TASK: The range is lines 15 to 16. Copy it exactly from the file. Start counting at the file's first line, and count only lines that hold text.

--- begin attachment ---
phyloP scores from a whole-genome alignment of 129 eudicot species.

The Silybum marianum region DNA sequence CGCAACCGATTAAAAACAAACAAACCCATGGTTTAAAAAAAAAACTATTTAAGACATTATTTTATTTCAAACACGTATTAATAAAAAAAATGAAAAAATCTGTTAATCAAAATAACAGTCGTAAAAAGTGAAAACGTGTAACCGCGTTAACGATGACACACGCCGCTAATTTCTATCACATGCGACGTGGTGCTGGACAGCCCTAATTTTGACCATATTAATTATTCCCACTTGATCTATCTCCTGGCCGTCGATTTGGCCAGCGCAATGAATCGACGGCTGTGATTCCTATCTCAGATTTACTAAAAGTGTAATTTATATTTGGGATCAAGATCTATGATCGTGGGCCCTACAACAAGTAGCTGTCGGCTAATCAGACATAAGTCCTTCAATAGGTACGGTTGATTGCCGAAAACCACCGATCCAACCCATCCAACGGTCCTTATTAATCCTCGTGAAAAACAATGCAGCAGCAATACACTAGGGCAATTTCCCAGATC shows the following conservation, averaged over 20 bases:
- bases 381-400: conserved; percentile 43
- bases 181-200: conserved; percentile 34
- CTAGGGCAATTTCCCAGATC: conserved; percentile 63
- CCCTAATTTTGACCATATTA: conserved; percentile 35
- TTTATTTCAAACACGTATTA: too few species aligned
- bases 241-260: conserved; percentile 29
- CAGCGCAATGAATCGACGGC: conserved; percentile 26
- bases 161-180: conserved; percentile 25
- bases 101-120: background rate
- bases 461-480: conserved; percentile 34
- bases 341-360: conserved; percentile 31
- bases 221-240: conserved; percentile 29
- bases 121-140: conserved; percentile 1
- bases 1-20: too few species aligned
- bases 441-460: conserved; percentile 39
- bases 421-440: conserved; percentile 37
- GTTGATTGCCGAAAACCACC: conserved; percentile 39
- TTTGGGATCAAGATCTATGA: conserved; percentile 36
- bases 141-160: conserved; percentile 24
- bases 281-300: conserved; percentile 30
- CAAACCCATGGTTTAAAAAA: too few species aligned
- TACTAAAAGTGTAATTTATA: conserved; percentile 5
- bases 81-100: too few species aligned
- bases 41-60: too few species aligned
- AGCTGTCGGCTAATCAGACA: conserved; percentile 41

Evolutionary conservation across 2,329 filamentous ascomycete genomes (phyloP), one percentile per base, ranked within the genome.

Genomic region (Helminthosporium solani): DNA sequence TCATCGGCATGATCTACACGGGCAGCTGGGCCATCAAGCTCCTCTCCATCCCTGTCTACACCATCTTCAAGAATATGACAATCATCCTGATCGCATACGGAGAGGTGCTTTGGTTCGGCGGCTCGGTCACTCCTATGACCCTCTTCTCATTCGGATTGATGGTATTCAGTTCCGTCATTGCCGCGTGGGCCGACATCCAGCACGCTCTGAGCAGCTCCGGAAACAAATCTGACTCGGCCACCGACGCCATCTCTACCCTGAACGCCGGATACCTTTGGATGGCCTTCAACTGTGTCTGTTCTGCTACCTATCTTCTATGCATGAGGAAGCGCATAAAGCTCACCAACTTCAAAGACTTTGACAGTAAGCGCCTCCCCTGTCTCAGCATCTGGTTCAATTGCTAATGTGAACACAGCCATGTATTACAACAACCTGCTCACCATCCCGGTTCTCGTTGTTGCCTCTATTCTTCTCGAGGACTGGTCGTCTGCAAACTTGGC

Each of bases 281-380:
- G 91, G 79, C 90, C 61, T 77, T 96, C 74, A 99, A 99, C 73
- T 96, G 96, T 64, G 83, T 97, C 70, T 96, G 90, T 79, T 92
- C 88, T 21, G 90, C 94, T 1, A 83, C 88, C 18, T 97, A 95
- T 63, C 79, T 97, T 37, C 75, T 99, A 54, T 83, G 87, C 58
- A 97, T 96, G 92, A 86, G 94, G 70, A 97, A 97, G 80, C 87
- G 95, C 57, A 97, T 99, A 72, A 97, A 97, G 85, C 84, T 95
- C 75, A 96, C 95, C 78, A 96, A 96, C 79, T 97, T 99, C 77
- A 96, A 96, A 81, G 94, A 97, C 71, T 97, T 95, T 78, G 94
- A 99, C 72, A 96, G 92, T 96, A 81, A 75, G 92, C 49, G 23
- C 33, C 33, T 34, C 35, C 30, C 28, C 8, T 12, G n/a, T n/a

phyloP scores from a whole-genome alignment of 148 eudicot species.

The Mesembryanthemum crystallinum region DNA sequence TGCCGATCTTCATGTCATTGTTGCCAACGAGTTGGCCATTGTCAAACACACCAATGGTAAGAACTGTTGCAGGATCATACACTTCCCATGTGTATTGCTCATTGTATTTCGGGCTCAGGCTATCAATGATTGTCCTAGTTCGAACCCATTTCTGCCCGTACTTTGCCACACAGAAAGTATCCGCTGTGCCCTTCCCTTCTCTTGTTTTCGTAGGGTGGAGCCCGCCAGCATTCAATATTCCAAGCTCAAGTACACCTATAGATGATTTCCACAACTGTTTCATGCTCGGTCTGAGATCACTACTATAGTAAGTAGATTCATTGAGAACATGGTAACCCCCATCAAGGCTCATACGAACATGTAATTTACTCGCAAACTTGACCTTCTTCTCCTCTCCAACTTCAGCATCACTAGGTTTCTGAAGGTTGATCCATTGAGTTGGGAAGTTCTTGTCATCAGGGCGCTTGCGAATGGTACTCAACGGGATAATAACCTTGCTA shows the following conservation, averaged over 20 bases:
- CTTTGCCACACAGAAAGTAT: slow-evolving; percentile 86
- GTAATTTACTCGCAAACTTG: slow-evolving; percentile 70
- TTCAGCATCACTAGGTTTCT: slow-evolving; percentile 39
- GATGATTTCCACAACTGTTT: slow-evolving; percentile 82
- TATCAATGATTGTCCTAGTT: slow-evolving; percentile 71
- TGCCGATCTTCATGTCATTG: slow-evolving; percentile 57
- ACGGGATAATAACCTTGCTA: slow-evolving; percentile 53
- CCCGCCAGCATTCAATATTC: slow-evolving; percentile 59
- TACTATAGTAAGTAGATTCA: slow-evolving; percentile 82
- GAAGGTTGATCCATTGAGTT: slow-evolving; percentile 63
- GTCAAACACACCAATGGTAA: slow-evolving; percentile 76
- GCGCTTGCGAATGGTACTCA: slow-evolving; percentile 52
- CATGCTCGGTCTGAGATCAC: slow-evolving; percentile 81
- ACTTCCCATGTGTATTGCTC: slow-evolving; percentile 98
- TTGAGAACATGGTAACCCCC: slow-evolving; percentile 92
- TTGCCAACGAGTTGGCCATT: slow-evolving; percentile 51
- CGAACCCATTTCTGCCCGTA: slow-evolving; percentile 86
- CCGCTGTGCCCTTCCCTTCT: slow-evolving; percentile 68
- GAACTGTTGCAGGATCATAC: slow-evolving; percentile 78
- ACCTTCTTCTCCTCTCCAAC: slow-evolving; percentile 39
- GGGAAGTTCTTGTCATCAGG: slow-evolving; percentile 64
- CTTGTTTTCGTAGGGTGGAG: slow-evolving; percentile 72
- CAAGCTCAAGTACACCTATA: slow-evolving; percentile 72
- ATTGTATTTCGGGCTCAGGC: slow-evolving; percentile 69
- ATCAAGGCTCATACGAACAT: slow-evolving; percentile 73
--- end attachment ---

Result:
- bases 121-140: conserved; percentile 1
- bases 1-20: too few species aligned